Like the chocolate tortie point, the body color of the cinnamon tortie point is ivory white with warm cinnamon brown points speckled with shades of red.
Fawn Tortie Point
Fawn tortie points are the diluted version of the cinnamon tortie point. They have off-white bodies with pale rosy mushroom points mottled with shades of cream.
Caramel Tortie Point
When a dilute tortie point has endured further dilution, it results in the caramel tortie point. The body color is off-white with brownish-gray points mottled with shades of apricot.
Are Tortie Point Siamese Cats Purebred?
The GCCF first recognized the seal tortie point in 1966, and in 1971, they also approved blue, chocolate, and lilac points. Subsequently, in October 1993, the cinnamon, caramel and fawn tortie points achieved recognition and, later on, champion status as well.
Several cat registries worldwide recognize the tortie point Siamese, including The International Cat Association (TICA) and the American Cat Fanciers Association (ACFA). However, the Cat Fanciers Association (CFA) in the USA does not acknowledge the tortie point as an official point color of the Siamese cat, only solid points like seal, chocolate and blue.
Does the Tortie Point Siamese Cat Make a Good Pet?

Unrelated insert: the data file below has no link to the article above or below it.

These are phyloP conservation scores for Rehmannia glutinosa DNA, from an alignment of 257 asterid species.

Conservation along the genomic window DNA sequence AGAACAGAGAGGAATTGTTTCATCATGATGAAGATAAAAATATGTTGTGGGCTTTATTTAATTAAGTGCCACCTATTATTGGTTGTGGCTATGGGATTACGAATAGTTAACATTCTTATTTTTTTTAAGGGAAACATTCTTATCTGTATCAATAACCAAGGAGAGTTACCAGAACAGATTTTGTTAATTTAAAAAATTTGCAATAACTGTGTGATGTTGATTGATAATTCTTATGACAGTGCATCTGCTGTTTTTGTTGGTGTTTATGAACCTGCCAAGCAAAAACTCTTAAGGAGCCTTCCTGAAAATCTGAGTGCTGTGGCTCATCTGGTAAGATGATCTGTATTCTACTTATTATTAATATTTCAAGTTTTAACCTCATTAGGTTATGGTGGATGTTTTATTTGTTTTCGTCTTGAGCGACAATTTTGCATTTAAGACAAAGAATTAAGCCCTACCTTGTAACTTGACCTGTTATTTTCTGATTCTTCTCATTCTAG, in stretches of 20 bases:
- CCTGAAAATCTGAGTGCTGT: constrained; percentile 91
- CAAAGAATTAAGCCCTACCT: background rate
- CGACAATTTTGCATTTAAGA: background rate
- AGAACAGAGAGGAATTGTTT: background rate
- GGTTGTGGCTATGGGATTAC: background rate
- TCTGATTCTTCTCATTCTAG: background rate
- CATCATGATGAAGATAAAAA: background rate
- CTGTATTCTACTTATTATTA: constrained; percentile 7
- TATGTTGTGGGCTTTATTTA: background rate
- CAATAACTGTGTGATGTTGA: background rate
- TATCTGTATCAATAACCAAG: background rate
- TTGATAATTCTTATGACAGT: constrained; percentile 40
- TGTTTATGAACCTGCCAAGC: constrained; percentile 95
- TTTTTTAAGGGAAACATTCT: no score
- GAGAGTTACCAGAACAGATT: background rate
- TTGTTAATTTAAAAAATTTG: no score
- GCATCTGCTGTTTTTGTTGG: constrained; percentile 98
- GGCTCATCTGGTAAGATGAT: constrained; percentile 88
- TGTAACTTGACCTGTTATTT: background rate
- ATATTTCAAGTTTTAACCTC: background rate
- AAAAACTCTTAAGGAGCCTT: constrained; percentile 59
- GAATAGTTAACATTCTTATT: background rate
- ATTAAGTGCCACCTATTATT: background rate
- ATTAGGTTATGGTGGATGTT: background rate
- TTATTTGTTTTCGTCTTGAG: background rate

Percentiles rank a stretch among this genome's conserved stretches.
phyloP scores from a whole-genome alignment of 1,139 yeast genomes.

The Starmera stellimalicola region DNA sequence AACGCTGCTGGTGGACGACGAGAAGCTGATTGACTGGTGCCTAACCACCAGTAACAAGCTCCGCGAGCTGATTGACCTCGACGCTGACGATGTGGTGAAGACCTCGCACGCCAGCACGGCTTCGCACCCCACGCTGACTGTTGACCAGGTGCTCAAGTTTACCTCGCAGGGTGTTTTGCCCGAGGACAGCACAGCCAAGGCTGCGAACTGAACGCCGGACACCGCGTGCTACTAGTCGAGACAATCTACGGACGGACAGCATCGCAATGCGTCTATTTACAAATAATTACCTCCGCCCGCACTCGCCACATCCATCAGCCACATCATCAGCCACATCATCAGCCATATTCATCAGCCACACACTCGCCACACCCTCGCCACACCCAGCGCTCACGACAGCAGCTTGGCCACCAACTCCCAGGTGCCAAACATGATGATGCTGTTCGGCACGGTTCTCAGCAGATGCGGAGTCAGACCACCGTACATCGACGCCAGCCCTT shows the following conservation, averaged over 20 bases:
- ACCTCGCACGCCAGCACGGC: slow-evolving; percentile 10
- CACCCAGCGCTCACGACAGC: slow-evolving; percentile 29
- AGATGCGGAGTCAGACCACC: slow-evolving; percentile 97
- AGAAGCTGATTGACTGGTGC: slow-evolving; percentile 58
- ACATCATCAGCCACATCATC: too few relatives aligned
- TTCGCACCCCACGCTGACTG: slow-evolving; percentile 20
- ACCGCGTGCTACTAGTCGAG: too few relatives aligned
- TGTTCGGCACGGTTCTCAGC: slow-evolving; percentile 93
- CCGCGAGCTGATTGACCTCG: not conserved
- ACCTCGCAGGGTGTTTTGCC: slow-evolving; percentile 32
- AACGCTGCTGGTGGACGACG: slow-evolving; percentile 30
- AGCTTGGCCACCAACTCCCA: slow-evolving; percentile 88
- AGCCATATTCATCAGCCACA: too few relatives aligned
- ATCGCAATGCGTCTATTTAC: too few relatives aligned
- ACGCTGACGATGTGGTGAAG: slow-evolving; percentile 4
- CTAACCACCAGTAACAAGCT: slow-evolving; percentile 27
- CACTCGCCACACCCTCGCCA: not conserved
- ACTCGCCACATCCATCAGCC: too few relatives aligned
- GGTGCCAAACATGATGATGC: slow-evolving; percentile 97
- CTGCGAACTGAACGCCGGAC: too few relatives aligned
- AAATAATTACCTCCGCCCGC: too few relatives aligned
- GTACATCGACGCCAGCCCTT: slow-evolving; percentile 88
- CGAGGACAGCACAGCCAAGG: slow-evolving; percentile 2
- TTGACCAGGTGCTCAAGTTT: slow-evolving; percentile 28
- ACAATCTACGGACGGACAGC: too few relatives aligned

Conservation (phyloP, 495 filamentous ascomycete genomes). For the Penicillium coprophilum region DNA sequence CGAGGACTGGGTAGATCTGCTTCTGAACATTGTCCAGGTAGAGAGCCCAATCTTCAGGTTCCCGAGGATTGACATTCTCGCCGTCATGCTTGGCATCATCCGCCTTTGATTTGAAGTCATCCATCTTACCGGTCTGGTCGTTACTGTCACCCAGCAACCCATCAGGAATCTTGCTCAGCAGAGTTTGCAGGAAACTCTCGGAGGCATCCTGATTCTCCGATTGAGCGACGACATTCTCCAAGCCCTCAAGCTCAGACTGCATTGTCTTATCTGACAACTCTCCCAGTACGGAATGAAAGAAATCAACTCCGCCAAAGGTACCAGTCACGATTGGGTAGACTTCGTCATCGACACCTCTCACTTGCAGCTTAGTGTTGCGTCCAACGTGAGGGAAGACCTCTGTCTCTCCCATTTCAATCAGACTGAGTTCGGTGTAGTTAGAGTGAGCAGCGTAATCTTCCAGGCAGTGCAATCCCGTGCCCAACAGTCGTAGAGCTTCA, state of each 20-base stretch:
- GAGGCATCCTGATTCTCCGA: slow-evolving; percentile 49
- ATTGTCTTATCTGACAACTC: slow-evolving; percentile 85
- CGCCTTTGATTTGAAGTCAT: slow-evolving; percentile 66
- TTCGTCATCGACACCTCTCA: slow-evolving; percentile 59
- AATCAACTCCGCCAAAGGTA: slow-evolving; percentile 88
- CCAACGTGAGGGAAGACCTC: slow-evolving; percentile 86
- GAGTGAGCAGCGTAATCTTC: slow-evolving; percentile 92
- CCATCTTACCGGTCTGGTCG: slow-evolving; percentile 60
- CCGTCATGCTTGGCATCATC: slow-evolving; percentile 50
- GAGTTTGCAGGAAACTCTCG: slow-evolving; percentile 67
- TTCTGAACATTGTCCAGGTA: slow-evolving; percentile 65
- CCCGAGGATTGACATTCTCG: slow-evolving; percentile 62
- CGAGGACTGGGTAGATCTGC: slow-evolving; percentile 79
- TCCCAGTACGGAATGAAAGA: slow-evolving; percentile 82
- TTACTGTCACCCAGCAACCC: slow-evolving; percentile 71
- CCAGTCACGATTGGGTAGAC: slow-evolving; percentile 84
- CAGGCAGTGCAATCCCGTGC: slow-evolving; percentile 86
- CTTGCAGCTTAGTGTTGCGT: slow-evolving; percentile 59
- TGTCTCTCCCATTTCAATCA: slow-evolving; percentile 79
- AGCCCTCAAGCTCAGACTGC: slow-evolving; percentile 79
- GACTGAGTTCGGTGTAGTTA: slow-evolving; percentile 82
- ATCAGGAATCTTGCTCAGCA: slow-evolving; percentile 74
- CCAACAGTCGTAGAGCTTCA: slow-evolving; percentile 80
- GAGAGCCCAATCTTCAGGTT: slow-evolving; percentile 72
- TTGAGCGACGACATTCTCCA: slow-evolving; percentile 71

The tortie point is blessed with the same attributes as any other Siamese cat: extremely affectionate, playful, intelligent, active, and vocal, who become very attached to their owners. However, they dislike being left alone and can develop separation anxiety.
The tortie point Siamese is a unique and stunning cat that makes excellent companions but is only suitable for those who can spend plenty of time with them. They love company and, being intelligent, need to be constantly amused. Remember that most tortie point Siamese cats are female, so you are unlikely to find a male one.
Learn More About Siamese Cat Colors
- Takaaki Ishihara. Cytological Studies on Tortoiseshell Male Cats, Cytologia, 1956.
- Schmidt-Kuntzel et al. A Domestic cat X Chromosome Linkage Map and the Sex-Linked orange Locus: Mapping of orange, Multiple Origins and Epistasis Over nonagouti, Genetics, 2009.
- Centerwall et al. An animal model for the XXY Klinefelter’s syndrome in man: tortoiseshell and calico male cats, Europe PMC, 1975.